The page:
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Fountain of Truth

An up-close look at the Cane Corso of Caserta

A meeting called by the Società Amatori Cane Corso in Benevento, Italy, was a chance for me to fulfill a dream of mine – to see and photograph the Molossers depicted in the famous fountain at the nearby royal palace of Caserta.   The myth of Actaeon and Diana has rarely been depicted so strikingly before. The goddess Diana, furious at being espied nude by the hunter Actaeon as she bathed with her nymphs, turned him into a deer. His pack of dogs, no longer recognizing their transformed master, assail and devour him. And so the goddess of the hunt ably exacts her revenge.  

 

The famous over-life-size fountain of Diana and Actaeon at the Palace of Caserta, constructed for the Bourbon kings of Naples. The dog at far left has universally been identified as a Cane Corso.

The famous over-life-size fountain of Diana and Actaeon at the Palace of Caserta, constructed for the Bourbon kings of Naples. The dog at far left has universally been identified as a Cane Corso.

 

These strong, driving rearquarters would be enviable on a modern dog today.These strong, driving rearquarters would be enviable on a modern dog today.

 

Eighteenth-Century sculptors Paolo Persico and Tommaso Solari were able to transpose this myth into a naturalistic fountain at the end of a long avenue in the gardens of the Bourbon castle of Caserta.     Of interest to us in this grouping, which was sculpted from 1770 to 1780, is the pack of dogs in pursuit of Actaeon. In particular, the figure on the far left is identifiable, without fear of any contradiction, as a Cane Corso Italiano!  

He is a subject of typical Molossoid type, according to the still valid classification of 19th Century veterinarian and entomologist Jean Pierre Mégnin: muscular body, strong bone and square head, with a muzzle that is shorter than the skull, square and with parallel side planes.  

 

caserta-p1070725A rear view, demonstrating the strong and stable hocks.

 

What is striking at first glance is the musculature of the body, with an impressive definition and realism. The bone is very strong, and the hocks very thick and solid. The rear is strong and well angled, with muscle tone that radiates a power that seems to make the cold stone come alive.  

 

The inverted U of the mouth is another important facet of Cane Corso type.The inverted U of the mouth is another important facet of Cane Corso type.    

 

The thorax, too, is well developed, as is the musculature of the shoulders, which manages to communicate the energy and muscular tension of the animal in the moment he focuses on Actaeon.  

Almost all the dogs in the sculpture wear the typical collars of the period, called vraccale, which were very thick to protect the delicate exposed throat from being grievously wounded, and were furnished with a strong ring to which a chain or rope could be attached.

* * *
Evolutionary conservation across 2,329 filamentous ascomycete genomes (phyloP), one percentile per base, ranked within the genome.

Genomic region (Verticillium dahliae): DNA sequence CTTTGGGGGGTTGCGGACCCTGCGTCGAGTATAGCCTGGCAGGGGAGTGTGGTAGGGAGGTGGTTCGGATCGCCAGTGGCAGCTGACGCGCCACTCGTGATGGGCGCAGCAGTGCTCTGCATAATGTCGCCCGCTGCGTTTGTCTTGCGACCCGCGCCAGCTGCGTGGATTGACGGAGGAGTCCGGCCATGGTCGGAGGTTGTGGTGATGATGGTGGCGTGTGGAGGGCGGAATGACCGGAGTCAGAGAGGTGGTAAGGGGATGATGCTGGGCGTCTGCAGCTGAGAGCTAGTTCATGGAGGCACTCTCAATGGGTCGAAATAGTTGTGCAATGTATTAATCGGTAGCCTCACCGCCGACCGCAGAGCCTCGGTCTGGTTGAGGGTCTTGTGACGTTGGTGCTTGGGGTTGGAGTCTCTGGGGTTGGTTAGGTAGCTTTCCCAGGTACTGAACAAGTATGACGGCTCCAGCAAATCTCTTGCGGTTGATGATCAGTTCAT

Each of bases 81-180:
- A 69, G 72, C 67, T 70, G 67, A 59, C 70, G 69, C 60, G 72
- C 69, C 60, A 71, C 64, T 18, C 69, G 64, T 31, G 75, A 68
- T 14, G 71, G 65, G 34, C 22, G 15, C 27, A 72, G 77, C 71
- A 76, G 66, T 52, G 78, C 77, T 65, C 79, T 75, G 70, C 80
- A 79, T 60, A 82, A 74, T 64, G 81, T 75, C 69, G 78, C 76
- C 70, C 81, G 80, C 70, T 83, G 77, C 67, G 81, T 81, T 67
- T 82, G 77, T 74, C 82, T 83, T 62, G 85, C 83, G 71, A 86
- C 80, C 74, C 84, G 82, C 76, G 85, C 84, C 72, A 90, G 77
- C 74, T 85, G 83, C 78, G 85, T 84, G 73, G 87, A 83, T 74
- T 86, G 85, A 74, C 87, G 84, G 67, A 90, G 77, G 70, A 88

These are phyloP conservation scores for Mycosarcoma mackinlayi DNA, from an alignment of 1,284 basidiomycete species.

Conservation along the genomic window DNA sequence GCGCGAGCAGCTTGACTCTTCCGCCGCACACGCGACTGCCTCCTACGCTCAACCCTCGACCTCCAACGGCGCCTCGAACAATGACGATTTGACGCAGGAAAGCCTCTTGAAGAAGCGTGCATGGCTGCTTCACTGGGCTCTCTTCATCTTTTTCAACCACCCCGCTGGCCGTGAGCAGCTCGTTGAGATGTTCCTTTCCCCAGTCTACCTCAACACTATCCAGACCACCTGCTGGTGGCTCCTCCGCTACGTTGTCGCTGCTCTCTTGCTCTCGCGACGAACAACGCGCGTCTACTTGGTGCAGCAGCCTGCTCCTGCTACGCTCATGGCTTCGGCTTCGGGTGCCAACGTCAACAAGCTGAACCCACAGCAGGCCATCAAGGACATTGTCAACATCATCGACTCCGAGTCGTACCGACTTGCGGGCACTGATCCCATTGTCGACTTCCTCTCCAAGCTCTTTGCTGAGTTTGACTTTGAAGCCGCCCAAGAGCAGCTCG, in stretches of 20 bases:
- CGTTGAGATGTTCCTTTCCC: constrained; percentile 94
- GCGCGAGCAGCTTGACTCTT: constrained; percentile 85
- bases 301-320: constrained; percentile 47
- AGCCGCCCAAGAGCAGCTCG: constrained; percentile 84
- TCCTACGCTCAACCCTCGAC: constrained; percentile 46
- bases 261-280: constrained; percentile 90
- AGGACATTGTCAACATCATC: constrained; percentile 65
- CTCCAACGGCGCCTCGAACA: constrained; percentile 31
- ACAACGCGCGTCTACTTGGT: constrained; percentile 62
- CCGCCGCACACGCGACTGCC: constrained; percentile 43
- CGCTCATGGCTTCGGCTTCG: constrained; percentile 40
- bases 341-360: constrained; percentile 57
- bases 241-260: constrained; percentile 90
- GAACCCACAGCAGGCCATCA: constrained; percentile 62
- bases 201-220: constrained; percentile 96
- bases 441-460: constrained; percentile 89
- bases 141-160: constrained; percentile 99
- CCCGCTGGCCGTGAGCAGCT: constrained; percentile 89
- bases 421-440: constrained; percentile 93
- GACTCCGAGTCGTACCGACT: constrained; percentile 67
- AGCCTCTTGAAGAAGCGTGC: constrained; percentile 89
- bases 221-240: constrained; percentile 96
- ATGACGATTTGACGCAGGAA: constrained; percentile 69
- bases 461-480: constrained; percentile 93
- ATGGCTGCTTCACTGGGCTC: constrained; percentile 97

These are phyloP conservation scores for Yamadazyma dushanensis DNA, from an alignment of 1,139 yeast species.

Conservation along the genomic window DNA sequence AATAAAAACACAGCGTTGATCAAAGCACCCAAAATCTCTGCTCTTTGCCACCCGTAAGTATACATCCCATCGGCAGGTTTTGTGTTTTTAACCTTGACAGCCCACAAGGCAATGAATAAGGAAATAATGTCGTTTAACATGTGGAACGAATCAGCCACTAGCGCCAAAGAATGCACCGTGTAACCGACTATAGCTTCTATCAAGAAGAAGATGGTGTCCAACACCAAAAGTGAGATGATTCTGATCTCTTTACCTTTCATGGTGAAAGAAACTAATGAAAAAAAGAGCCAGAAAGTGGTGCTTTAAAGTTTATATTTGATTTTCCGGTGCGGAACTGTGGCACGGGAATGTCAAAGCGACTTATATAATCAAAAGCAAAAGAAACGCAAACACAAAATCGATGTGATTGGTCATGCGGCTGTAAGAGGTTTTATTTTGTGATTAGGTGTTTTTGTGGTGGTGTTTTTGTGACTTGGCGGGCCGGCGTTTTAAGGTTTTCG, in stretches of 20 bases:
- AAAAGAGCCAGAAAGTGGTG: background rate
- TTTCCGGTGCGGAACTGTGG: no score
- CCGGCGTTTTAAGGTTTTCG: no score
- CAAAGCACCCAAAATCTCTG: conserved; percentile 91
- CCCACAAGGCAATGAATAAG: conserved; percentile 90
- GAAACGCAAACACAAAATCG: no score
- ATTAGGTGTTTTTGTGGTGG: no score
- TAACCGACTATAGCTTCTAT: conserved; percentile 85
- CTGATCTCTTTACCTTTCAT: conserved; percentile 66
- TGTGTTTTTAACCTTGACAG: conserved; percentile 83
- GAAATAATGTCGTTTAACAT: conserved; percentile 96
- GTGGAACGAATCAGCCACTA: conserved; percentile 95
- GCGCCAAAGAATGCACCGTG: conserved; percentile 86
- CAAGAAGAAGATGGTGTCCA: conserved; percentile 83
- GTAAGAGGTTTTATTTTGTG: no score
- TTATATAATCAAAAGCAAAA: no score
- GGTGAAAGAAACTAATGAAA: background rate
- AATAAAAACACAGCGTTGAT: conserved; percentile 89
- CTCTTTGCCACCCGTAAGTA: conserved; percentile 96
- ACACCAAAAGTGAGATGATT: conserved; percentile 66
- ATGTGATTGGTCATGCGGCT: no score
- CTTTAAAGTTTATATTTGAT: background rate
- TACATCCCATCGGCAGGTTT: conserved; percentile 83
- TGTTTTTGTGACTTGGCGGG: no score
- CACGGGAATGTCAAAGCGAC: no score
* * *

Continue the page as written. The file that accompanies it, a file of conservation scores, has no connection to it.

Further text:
Off side of the Cane Corso statue. The thick, protective vraccale collar is typical of the period, used for both protection and tethering.

 

The ears are cropped in almost all the dogs, even those of greyhound type, which would be a very practical and common practice of the time. By contrast, the tails are undocked, proof of the real functionality of this appendage, the docking of which I have never found myself in agreement with. Better, in my opinion, is the practice of the mastinari (Neapolitan Mastiff breeders) to crop only one-third of the tail, minimizing any sores or ulcers on the tip, and still maintaining the utility of this functional appendage for the dog.  

 

The well-developed masseter muscles and slightly shorter muzzle are typical of Cane Corso type. The well-developed masseter muscles and slightly shorter muzzle are typical of Cane Corso type.

 

The definition of the head is striking, and appears well sculpted (you’ll forgive the pun), with the obvious musculature of the masseter muscles. The muzzle is slightly shorter than the skull, with a lip that is rather moderate. I was struck by the inverted U-shape of the lips; the chin is very evident, perhaps forming a bite that would conform to the one dictated by the modern standard.  

A discordant note in the head is a nose with a downward direction, which ruins the anterolateral profile of the muzzle. Finally, the dogs are depicted with light curls at the back of their thighs and some also lightly on the neck. It’s proof that the coat of the Cane Corso was short, but not smooth.  

 

The light curls depicted on the Corso-like dogs suggest that coat length may have historically been short, but not smooth.The light curls depicted on the Corso-like dogs suggest that coat length may have historically been short, but not smooth.

 

After an extensive session of photo-taking from many different angles, I went to my meeting in Benevento – hot, yes, but pleased and satisfied with my dip into this piece of Italian dog-art history.

 

Massimo Inzoli at CasertaAbout the Author

A breeder of Dogo Argentinos with the affix “de Angel o Demonio” since 1994, Massimo Inzoli’s life with dogs started as a youngster in the late 1970s, when his family bred a few litters of Neapolitan Mastiffs and he grew up amid the legs of a few of them. A Dogo Argentino and Cane Corso specialist judge, he judges all the breeds in FCI Group 2 (which includes the Molossers) and Group 4 (Dachshunds), as well as bull-type terriers, Akita Inus and Alaskan Malamutes. He has judged Cane Corso in many specialty shows in Italy as well as the U.S., Israel, Belorussia, Hungary, Poland and the Czech Republic and in all-breeds shows throughout Western Europe.

 

 

 

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